chronicle verb : record (a related series of events) in a factual and detailed way
Other than smartphone photos for family and friends, I generally don’t photograph to record anything. My goal is simply to make compelling images of natural scenes and occasional man-made things. Except for the changing of the seasons, there isn’t much to chronicle in the natural world – things usually don’t change significantly over the span of time that I have to observe them, so there is no real “series of events” for me to record. (For you geologists out there, I guess I’m taking the stance of uniformitarianism within my lifetime.) Even when things do change in nature, it would usually be very difficult to predict what changes would occur! And, other than slow decay, human constructions rarely change either.
That said, I have recently found that some of my photographs have in fact become part of two series of events, although I would hope they do so in a way that goes beyond the factual. The photograph below was made on the trail to the Schonchin Butte lookout, in Lava Beds National Monument, California, some years ago. We see a gnarled juniper tree, with a murky view of Mount Dome in the background, resulting from smoke blown in from distant wildfires.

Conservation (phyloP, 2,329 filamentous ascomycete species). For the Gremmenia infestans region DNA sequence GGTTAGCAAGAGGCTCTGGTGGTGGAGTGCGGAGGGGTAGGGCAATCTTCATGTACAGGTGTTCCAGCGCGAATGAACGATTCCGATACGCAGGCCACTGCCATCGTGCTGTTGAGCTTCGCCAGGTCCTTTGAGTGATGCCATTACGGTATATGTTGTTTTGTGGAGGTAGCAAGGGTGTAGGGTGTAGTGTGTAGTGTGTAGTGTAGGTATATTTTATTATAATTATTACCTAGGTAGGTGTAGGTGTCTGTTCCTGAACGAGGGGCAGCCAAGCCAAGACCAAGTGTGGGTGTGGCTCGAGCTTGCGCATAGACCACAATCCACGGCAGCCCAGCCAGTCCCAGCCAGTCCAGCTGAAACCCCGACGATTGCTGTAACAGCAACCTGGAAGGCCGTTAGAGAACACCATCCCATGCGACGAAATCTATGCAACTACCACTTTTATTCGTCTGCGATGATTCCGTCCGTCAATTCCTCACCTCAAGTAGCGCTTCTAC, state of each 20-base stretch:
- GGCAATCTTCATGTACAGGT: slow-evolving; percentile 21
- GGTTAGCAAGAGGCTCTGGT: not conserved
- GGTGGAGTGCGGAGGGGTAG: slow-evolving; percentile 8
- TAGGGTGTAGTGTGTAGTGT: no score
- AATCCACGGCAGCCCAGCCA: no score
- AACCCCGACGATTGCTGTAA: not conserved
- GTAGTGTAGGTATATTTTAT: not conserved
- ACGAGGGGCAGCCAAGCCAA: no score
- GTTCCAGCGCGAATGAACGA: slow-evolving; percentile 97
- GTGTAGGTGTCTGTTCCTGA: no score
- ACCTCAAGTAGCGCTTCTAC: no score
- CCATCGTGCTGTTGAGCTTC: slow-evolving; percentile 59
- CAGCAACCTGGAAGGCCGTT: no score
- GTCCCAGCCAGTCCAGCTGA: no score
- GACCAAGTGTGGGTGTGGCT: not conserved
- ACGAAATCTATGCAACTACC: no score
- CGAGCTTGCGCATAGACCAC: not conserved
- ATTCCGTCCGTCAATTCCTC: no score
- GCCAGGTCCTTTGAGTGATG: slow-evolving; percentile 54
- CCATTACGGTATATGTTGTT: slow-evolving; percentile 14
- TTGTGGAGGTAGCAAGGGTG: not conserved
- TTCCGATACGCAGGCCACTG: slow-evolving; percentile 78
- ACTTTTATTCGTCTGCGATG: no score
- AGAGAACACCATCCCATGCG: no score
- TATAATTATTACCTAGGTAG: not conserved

The trail up Schonchin Butte is now closed due to damage from the Caldwell fire that burned through much of the monument this past summer. (Catastrophism!) My guess is that the juniper pictured was killed, and perhaps destroyed, by the fire. I will return when I can to see if it is still there and, if it is, I will attempt a photograph it from the same vantage point for comparison with this photograph of the living tree. If it is still standing but burned, a second photograph could result in a nice diptych when combined with the one shown.
The first photograph below shows two grain elevators with a couple of potato sheds between them. These are located at a rail stop called Stonebridge, just east of Merrill, Oregon. The second photograph shows a portion of the far elevator, which was demolished in 2016. And the third photograph shows a visually and mechanically interesting device that was part of the demolished elevator. I was fortunate to record these when I did!
The next two photographs show the two potato sheds that can be seen between the elevators in the first picture above. When I passed by about a month ago I glanced over to look at them, and was surprised to see just skeletons. I drove closer, and saw a group of workers disassembling the wooden frames of the sheds. So in 2021 all that will remain of the complex that I originally photographed will be the near elevator.
I have no intention of changing the way that I photograph, other than what changes might occur “organically” as I mature as a photographer and a person. (“Mature” being a euphemism for “get old” in the case of the latter!) But the above cases lead me to think that I might benefit from occasionally considering the potential impermanence of the things I photograph.